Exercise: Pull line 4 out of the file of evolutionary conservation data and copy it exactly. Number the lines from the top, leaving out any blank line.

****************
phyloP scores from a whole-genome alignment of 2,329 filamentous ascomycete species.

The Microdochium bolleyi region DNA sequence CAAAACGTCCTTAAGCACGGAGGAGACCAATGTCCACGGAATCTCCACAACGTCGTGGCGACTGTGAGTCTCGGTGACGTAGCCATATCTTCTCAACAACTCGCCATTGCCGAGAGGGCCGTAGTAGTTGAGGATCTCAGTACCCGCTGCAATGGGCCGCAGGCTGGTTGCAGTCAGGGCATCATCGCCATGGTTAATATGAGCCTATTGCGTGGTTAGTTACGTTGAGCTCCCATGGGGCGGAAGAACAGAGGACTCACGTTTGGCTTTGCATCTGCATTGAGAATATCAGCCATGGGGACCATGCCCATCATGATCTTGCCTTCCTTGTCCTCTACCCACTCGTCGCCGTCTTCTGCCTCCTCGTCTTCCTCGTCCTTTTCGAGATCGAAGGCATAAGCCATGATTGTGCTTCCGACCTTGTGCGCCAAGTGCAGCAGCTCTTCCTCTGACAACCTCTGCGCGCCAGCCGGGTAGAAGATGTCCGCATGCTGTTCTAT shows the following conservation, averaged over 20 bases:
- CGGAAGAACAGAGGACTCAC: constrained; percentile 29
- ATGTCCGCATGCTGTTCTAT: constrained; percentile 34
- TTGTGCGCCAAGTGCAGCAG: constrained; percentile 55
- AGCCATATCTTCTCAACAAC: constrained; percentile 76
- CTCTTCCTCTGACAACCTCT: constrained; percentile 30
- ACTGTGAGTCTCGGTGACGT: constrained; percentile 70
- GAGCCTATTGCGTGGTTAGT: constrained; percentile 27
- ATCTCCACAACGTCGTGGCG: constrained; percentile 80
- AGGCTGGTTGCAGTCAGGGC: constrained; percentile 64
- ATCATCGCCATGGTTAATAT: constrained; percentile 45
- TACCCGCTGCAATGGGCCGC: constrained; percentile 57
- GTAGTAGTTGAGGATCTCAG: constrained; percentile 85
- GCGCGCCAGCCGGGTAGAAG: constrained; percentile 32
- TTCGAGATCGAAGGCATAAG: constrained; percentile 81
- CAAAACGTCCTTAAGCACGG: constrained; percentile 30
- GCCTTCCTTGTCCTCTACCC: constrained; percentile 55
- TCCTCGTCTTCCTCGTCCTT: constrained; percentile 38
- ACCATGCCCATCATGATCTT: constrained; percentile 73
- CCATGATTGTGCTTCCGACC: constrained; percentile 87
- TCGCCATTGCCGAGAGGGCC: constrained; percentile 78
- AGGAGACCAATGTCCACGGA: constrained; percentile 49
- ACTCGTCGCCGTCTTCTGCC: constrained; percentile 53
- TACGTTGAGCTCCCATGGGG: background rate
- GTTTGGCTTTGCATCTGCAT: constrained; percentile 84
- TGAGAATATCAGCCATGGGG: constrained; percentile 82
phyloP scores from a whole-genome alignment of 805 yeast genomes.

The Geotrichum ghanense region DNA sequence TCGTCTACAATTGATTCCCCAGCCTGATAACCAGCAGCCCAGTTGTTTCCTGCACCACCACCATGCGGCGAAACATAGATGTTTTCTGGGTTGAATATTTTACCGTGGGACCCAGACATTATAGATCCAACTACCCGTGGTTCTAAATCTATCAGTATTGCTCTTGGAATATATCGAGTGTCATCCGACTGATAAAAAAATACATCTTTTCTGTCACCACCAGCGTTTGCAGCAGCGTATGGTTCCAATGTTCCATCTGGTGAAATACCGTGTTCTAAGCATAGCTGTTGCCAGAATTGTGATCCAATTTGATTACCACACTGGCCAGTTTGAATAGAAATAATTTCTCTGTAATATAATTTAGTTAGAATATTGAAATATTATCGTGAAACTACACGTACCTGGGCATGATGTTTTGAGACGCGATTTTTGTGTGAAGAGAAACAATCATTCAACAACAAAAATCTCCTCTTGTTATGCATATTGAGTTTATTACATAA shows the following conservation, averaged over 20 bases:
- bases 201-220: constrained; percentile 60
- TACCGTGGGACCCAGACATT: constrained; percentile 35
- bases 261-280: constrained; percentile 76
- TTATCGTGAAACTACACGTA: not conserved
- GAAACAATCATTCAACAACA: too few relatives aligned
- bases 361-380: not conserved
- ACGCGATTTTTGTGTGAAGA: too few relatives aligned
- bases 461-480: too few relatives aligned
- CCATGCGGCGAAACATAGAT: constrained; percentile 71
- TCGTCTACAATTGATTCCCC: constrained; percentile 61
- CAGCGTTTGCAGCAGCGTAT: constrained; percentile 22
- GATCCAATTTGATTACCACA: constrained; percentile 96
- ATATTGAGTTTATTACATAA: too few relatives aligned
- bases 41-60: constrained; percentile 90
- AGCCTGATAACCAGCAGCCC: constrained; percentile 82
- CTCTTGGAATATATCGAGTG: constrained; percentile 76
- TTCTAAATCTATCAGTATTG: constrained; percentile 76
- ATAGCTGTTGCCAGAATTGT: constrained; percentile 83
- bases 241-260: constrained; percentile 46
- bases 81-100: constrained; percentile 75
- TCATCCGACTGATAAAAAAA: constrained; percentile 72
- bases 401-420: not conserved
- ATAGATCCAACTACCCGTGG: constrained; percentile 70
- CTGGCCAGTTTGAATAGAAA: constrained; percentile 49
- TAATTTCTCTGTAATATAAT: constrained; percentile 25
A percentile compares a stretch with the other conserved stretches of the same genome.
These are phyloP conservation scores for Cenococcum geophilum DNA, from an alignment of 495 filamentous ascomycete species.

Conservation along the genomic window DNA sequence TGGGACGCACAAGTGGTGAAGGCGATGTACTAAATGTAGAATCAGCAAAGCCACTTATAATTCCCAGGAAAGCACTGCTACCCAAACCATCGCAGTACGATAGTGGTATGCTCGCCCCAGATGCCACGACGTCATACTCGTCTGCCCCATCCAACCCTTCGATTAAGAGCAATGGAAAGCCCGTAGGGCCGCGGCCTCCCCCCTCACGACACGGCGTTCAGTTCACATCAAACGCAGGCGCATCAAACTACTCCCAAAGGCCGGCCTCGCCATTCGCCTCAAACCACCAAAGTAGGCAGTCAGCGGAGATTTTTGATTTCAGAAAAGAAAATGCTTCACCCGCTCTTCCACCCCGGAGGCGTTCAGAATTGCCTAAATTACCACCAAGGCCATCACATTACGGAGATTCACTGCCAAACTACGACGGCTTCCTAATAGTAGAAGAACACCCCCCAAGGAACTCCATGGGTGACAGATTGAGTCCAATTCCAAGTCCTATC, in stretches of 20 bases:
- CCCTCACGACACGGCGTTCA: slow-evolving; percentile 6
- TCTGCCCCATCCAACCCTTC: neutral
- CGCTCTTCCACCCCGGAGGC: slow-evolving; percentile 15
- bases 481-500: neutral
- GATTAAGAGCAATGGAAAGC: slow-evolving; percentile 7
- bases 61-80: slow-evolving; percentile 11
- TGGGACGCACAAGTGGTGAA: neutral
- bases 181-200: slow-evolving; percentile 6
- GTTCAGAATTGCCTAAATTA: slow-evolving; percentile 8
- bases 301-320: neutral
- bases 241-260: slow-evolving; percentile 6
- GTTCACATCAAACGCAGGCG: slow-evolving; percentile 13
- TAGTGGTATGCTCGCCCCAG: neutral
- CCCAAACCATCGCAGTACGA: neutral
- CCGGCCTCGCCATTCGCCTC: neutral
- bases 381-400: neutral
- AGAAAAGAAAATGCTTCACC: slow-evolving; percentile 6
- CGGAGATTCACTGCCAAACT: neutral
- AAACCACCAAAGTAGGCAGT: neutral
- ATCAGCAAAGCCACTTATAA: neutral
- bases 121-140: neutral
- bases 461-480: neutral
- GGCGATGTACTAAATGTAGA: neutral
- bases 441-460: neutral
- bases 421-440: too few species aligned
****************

- ATGTCCGCATGCTGTTCTAT: constrained; percentile 34